Seattle doesn’t have many legendary baseball stories or moments. But one that every Mariners fan and employee of a certain age knows by heart was the day in August 1995 that outfielder Jay Buhner spotted an intern hours before the game arranging team pennants across an upper-deck facade of the Kingdome in the order of the standings that day.
Buhner became enraged when he noticed that for the first time the club decided to display the wild-card standings instead of the AL West standings.
“Take that f***ing banner down!” he told the kid, adding that if the front office had a problem with what Buhner said they could see Buhner about it.
When the suits did, Buhner recalled years later in a Seattle Times interview, he told them: “I don’t think we should be setting our sights on the wild card. Let’s not settle for second best.”
The Mariners came from 12 1/2 games behind the Angels on Aug. 20 to finish in a tie for the division title and then beat the Angels behind Cy Young winner Randy Johnson in the tiebreaker.
Buhner’s sentiments were seen as inspiring for the team as they were unique for the moment — that being the first postseason of the wild-card era.
But they’ve been expressed by players and managers countless times since, as recently as the last two seasons by the Cubs.
That’s why it stood out as sorely and conspicuously as it did Sunday when Cubs first baseman Anthony Rizzo and manager David Ross downplayed the significance of holding on to their dwindling lead in the NL Central down the stretch.
Whether that’s simply a sign of the times during a pandemic-shortened season with expanded playoffs, an acknowledgment of the team’s increasingly exposed flaws or some combination of the two, it’s not exactly inspiring in a Buhner-esque — or any other — way.
“It’s better to be in first than second, for sure,” Ross said. “The way I approach this season is we’ve just got to get better each and every day. If we can take that mindset, it doesn’t really matter to me that you win the division right now in this playoff format or you come in second. You get into the playoffs and try to be the best version of yourself to win the World Series.”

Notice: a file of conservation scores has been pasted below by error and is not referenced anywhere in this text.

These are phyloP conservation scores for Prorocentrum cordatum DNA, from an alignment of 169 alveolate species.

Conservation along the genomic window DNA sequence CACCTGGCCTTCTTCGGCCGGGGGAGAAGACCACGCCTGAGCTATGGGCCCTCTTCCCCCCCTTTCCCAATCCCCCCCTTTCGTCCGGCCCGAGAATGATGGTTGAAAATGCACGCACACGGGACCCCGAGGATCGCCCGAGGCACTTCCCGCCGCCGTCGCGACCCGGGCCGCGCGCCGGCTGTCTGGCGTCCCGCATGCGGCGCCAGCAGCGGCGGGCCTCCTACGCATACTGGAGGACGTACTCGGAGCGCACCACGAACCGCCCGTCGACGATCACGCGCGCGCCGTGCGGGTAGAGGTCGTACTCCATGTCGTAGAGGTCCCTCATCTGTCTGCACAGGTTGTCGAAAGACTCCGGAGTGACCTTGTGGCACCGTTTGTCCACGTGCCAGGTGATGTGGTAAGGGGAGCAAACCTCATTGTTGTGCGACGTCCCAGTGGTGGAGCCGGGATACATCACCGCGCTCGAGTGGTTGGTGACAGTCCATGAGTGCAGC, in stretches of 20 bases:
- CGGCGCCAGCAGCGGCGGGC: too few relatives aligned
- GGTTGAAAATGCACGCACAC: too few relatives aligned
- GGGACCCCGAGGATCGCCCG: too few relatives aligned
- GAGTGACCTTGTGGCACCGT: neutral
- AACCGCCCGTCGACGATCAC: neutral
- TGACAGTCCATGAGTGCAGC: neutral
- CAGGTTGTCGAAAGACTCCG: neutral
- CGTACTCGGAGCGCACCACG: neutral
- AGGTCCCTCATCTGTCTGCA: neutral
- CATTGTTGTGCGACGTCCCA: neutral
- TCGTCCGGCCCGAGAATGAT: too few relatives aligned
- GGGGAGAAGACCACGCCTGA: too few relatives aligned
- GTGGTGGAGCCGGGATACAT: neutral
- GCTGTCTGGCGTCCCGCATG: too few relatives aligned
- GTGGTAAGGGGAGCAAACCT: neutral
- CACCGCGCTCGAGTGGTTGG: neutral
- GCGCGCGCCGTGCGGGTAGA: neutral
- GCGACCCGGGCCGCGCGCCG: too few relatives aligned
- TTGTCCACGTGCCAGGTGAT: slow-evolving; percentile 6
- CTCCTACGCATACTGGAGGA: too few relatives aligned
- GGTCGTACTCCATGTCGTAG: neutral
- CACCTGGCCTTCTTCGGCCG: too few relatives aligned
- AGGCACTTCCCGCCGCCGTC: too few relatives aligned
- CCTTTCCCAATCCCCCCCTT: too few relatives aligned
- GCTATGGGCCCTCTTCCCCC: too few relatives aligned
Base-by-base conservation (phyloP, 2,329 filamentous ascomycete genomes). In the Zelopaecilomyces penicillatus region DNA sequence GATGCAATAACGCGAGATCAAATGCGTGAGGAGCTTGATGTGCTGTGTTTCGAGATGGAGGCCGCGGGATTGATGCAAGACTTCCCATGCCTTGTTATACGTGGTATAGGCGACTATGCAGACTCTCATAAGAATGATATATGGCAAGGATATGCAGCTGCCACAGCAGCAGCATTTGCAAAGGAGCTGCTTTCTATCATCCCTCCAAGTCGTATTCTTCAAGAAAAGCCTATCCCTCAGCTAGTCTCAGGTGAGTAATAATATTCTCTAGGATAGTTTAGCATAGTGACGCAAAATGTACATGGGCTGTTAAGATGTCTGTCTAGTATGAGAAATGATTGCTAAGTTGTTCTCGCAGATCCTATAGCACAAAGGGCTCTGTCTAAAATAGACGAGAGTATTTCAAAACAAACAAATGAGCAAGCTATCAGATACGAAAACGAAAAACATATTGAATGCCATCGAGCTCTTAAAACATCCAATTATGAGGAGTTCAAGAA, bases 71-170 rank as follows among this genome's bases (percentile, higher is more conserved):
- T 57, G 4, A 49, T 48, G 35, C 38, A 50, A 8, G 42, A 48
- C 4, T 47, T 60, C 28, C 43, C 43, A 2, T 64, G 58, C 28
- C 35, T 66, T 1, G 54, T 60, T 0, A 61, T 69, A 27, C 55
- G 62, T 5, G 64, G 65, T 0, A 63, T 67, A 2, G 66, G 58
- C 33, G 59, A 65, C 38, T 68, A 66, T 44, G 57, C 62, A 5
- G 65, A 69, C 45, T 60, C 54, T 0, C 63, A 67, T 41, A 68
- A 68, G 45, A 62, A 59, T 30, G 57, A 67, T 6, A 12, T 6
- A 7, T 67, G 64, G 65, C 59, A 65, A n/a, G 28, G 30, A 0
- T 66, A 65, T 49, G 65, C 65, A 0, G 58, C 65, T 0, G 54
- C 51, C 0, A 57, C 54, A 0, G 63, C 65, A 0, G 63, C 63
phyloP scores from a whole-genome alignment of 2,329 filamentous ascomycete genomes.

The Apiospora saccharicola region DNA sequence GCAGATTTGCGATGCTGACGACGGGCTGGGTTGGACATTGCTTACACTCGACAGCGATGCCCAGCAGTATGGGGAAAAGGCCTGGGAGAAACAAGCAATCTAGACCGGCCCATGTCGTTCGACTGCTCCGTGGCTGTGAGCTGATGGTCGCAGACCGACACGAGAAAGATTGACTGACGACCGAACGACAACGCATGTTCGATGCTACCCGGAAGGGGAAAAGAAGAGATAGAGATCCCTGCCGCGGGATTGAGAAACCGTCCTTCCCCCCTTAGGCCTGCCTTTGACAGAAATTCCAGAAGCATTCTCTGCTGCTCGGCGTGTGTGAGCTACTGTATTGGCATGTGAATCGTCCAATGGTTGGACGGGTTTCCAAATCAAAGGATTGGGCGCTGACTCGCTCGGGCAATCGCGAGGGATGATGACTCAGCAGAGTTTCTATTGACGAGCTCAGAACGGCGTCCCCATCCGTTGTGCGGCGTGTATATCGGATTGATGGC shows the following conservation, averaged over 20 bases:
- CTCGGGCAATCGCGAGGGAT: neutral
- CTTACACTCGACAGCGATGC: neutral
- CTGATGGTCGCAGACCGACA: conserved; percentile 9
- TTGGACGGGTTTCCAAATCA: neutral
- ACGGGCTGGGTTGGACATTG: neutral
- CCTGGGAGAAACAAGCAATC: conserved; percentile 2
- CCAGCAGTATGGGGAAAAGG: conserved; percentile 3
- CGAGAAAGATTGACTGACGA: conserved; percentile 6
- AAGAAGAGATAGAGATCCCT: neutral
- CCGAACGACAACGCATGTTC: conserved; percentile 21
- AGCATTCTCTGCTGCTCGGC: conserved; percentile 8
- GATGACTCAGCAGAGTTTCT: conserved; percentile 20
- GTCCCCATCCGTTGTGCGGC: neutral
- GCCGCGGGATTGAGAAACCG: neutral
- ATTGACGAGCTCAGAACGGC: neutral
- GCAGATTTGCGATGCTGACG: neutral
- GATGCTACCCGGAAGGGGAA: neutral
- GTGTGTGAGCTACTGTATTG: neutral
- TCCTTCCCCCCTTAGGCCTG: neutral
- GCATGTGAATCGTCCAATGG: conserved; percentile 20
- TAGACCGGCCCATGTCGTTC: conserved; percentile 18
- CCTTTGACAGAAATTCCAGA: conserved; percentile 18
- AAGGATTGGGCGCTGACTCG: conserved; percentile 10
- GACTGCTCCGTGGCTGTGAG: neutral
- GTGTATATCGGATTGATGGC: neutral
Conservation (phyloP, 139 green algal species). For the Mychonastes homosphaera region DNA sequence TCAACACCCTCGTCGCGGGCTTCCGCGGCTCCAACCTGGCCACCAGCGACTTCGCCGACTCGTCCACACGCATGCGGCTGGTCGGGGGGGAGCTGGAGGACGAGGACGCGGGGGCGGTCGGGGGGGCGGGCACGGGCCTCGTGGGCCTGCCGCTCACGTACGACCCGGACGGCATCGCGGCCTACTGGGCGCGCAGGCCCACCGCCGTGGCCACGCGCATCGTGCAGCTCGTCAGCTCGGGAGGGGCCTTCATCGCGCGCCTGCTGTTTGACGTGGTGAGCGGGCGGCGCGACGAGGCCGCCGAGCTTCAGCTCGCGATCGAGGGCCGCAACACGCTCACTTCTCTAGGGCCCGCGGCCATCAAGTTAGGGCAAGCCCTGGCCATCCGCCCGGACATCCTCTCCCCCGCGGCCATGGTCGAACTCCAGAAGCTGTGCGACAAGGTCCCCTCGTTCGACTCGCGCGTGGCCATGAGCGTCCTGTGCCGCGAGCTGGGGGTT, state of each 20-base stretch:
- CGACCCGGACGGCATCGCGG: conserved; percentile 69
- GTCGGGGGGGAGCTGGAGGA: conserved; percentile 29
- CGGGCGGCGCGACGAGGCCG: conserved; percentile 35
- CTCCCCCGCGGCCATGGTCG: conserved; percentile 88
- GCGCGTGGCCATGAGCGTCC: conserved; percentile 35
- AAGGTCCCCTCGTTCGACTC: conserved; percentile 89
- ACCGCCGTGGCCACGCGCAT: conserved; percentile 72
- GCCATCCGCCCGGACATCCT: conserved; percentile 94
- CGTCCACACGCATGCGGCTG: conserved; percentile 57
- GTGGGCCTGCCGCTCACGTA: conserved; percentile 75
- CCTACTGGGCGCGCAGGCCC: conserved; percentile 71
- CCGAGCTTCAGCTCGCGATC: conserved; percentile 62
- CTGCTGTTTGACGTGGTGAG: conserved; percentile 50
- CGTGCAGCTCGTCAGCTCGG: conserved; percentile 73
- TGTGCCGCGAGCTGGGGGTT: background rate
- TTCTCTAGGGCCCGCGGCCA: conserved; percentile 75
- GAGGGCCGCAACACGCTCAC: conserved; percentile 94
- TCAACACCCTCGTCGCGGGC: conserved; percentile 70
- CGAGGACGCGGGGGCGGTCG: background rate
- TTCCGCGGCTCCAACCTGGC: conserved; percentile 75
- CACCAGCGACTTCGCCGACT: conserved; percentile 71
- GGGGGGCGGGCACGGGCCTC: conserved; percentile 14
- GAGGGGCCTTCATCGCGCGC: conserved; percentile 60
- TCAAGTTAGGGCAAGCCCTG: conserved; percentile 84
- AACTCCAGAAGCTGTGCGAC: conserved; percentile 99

He’s not wrong — especially that part about first place being a good thing. And the expanded playoffs significantly reduce the early-October advantages for any team, with the first round of a 16-team tournament involving a best-of-three, single-site series.
“It doesn’t matter at all,” Rizzo said of winning the division vs. entering as a wild card.
But at this point, maybe it’s better for them that they think that way, considering the Cardinals just turned their 4 1/2-game lead into a 1 1/2-game lead in two days by sweeping Saturday’s doubleheader and beating the Cubs again 7-3 Sunday night with the series finale coming Monday.
As much as the merits of their arguments can be debated, it’s a far cry from the tone Ross set at the start of summer training camp when he declared, “If they’re passing out a trophy, I want it.”
That was in the context of what a World Series championship would mean in a shortened season, and that feeling obviously hasn’t changed.
But the vim, vigor and sheer volume of swagger this team rode through three-week ramp-up, Kyle Hendricks’ spectacular opening performance and a 13-3 start has dimmed significantly in recent weeks to something closer to a mutter in the face of starting pitching injuries, ongoing questions in the bullpen and prolonged slumps by important hitters (at least relative to the length of the season).
“The goal is to continue to play championship-caliber baseball every day, and I think that’s what we haven’t really done lately,” said Ross, whose team has lost four of its last five and gone 10-15 since making history with its 16-game start.
“You’ve seen spurts of it,” Ross said. “But the consistency hasn’t been there. Obviously it has to do with some injuries on the pitching staff, and obviously it has to do with we can get better in the bullpen and we can get better on the bases, and we can get better on defense, and we’ve got to hit better. There’s so many things that we have to improve on.”
Not a lot of Knute Rockne in there.
But definitely some brutal honesty.
So where’s the improvement going to come from?
The Cubs can reasonably expect Kris Bryant to hit better than .188 and Javy Báez better than .191 the rest of the way.
But if 36-year-old Jon Lester continues to be the pitcher we’ve seen the last five starts (9.26 ERA, eight homers, 1.093 OPS against) — compared to the first three (1.06 ERA, one homer) — then the Cubs are down to Yu Darvish and Kyle Hendricks for a reliable playoff rotation.
Lester faced 19 batters Sunday and didn't get past the first out of the fourth.
Which makes the focus of next three weeks best spent on getting José Quintana’s lat back to full strength and a desperate search for the ignition switch to their lineup.
“My message is to continue to come to work every day and try to get better,” Ross said. “The standings are what they are.”
And probably not for long at this rate.
“We set ourselves up to be in that situation and the great start and the way these guys worked in the down time,” Ross said. “We’ve just got to continue to keep the mindset of trying to be the best version that we can be as we enter the postseason.”